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One of the disadvantages of the Medicare Advantage plans is that they often have a limited network of doctors. Photo by John Fedele/Getty Images

Column: What’s being left out of the Medicare for All debate

Journalist Philip Moeller answers your questions about health, aging, and retirement. Phil is the author of the book, “Get What’s Yours for Medicare,” and co-author of “Get What’s Yours: The Revised Secrets to Maxing Out Your Social Security.” Send your questions to Phil.


Amid all the talk of reforming health care, the soaring cost of that care is the elephant in the room that has received little serious attention.

The nuclear option favored by Sen. Bernie Sanders and, until recently, Sen. Elizabeth Warren, would do away with private health insurers and provide universal care. The price tag would be enormous, although the money would go toward more generous coverage benefits, instead of insurer profits, administrative expenses, marketing campaigns and lobbying efforts.

Other proposals to increase the number of people covered by Medicare range from extending coverage to those younger than 65, or even a public option — letting anyone buy Medicare coverage. There is, however, very little discussion of how the government and the American public would pay for such expansions.

People do seem to understand that health care providers typically charge less for services under Medicare than under private insurance, but there is little public understanding that Medicare is already heavily subsidized by taxpayers and that more red ink would accompany any expansion. Of course, we can raise taxes to pay for expanded Medicare, but the topic of higher taxes is not a big winner on the campaign trail.

Neither is discussing the substantial limits of Medicare. Basic Medicare, for example, only covers 80 percent of the costs of doctors, medical equipment and outpatient services, including the rising use of outpatient surgical centers.Basic Medicare also does not cover most dental, hearing and vision needs. And no part of Medicare – neither basic Medicare or private Medicare Advantage plans – covers the long-term care expenses that loom large in the futures of a growing population of aging Americans.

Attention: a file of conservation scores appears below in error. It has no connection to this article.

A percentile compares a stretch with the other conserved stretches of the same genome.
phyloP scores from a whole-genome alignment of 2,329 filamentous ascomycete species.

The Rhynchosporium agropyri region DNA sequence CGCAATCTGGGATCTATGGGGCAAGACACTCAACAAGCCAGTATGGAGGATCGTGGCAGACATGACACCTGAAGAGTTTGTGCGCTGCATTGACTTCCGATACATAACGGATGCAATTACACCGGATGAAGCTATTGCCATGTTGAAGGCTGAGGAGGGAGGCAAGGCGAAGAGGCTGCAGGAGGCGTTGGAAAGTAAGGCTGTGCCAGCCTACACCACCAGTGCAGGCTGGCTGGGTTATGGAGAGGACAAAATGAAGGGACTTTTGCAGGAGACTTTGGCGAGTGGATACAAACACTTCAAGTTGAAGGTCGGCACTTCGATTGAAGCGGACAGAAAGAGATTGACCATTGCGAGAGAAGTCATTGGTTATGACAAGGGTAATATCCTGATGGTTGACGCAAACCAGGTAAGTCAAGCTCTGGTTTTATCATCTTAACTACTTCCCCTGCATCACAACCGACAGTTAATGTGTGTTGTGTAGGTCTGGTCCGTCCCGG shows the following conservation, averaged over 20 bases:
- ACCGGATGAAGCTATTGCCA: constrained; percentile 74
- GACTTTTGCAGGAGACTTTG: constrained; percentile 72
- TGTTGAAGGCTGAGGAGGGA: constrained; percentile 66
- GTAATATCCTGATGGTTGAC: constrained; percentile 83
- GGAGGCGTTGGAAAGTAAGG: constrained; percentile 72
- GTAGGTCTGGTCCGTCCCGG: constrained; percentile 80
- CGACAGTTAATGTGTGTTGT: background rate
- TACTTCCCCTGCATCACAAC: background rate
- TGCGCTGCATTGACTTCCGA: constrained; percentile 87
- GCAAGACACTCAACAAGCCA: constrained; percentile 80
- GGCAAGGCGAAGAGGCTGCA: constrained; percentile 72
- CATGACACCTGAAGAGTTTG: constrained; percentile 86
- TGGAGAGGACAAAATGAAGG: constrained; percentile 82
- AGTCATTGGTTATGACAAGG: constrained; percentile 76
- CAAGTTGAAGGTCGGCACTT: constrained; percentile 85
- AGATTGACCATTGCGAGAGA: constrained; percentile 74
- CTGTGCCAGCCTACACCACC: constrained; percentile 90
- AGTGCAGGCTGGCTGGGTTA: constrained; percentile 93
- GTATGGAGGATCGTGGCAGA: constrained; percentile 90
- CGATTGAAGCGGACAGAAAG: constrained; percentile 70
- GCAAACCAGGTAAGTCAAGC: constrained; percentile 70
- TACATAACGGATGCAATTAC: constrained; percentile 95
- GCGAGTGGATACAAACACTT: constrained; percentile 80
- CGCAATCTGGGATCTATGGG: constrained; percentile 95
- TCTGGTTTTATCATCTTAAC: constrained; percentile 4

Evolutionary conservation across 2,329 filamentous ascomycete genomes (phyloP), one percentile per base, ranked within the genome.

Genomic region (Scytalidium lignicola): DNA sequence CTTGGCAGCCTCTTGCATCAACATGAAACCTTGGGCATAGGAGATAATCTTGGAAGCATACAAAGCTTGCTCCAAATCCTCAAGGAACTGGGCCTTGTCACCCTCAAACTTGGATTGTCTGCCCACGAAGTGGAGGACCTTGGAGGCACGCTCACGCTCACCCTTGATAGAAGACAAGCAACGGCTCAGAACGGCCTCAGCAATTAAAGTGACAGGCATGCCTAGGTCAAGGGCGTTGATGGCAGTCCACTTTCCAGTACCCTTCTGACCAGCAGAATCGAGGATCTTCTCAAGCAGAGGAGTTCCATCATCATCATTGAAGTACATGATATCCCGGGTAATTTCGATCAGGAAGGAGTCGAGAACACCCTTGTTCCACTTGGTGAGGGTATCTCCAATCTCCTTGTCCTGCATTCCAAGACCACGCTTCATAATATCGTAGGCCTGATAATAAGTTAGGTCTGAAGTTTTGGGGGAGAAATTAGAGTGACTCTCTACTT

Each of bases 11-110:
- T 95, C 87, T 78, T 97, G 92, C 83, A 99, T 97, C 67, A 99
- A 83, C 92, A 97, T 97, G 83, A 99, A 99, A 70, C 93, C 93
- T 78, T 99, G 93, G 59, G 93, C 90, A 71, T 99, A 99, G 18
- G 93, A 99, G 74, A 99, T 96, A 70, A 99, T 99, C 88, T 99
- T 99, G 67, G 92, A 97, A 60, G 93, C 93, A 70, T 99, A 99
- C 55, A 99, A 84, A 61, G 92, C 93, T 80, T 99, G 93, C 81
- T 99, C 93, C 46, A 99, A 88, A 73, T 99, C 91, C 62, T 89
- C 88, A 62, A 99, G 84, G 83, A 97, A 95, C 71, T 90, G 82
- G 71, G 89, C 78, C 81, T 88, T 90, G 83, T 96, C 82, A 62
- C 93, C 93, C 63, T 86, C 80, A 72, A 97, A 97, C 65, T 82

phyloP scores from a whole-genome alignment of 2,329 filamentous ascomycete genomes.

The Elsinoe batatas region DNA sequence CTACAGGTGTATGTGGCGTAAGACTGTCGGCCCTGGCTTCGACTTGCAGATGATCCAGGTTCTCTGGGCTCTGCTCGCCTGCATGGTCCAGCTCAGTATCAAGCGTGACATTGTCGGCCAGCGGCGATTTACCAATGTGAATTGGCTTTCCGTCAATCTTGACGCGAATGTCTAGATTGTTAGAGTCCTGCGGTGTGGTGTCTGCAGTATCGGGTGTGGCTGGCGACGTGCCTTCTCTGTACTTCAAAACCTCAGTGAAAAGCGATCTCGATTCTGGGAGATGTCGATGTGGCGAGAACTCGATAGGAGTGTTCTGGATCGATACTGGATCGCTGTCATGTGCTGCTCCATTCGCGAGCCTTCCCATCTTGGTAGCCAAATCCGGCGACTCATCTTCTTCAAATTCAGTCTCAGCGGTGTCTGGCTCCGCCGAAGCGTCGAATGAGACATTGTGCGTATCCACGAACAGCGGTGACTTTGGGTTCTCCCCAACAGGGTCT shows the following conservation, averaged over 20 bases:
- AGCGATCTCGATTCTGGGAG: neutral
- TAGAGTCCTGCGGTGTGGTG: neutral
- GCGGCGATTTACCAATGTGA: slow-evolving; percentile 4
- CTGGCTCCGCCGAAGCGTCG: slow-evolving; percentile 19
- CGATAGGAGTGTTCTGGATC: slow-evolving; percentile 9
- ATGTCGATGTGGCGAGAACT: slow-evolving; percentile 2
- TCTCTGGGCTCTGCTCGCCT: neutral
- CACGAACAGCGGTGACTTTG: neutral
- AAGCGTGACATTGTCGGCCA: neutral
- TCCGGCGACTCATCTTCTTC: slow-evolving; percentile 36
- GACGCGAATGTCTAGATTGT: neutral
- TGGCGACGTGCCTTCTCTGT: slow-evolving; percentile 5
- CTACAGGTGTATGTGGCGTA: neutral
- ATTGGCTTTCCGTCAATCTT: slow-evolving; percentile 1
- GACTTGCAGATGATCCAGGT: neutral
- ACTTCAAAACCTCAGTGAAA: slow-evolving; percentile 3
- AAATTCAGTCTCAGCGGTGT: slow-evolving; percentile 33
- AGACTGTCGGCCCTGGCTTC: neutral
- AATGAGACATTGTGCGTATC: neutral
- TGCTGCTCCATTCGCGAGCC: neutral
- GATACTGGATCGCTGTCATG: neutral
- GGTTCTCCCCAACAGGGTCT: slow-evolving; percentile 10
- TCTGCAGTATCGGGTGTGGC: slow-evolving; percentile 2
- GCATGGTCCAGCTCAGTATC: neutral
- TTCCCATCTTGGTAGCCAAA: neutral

Two weeks ago, the federal government issued its comprehensive annual report on national health care spending for 2018.

Overall spending nudged up to $3.6 trillion from $3.5 trillion in 2017 — not a very dramatic news headline. But even though the increase appears modest, the 4.6 percent rise in national spending continued to outpace the rate of general inflation.

Health spending is approaching 18 percent of the entire economy – as measured by gross domestic product (GDP) – and is roughly twice as high per person in the U.S. as in any other developed country.

If the U.S. could reduce how much it spends on health, imagine the other priorities that could benefit, politics willing: infrastructure, alternative fuels, pollution abatement, education, etc.

Yet, when it comes to health, the debate over reform is about providing health insurance to more people, not whether we can afford to do so. In large measure, this is because the loudest voices in health care are the ones whose pockets are being stuffed with all those health care dollars.

With that, here is a summary of 2018 personal health care spending. It’s less than overall spending because it doesn’t include research and other investment expenses. (You can compare it with 2017 spending here.)

Click here to enlarge the chart.

Looking at these numbers, I’d draw your attention to the fact that out-of-pocket spending is only an eighth of overall spending — $375.6 billion out of $3.1 trillion. This doesn’t include what we spend on insurance premiums, but it is the variable amount that is due to the bill collector at the end of the month. It is the financial pain we feel.

However, most of the nation’s health care bill is effectively hidden from consumers. A big chunk is paid by employers for providing employee health coverage, and the lion’s share is paid by the government in the form of subsidies for Medicare and Medicaid, including hefty payments to drug companies for Medicare prescriptions.

Consumer out-of-pocket spending was only 8 percent of the health expenses for physicians and clinical services — $61.2 billion out of $725.6 billion. The true price tag for hospital spending is almost completely hidden from patients, who directly spent less than 3 percent of the total hospital tab — $34.8 billion out of nearly $1.2 trillion.

Consumers already are upset about high drug prices and growing difficulties paying for health care. Imagine how they’d take to the streets – or perhaps the voting booth — if they knew the real size of their health care bill.

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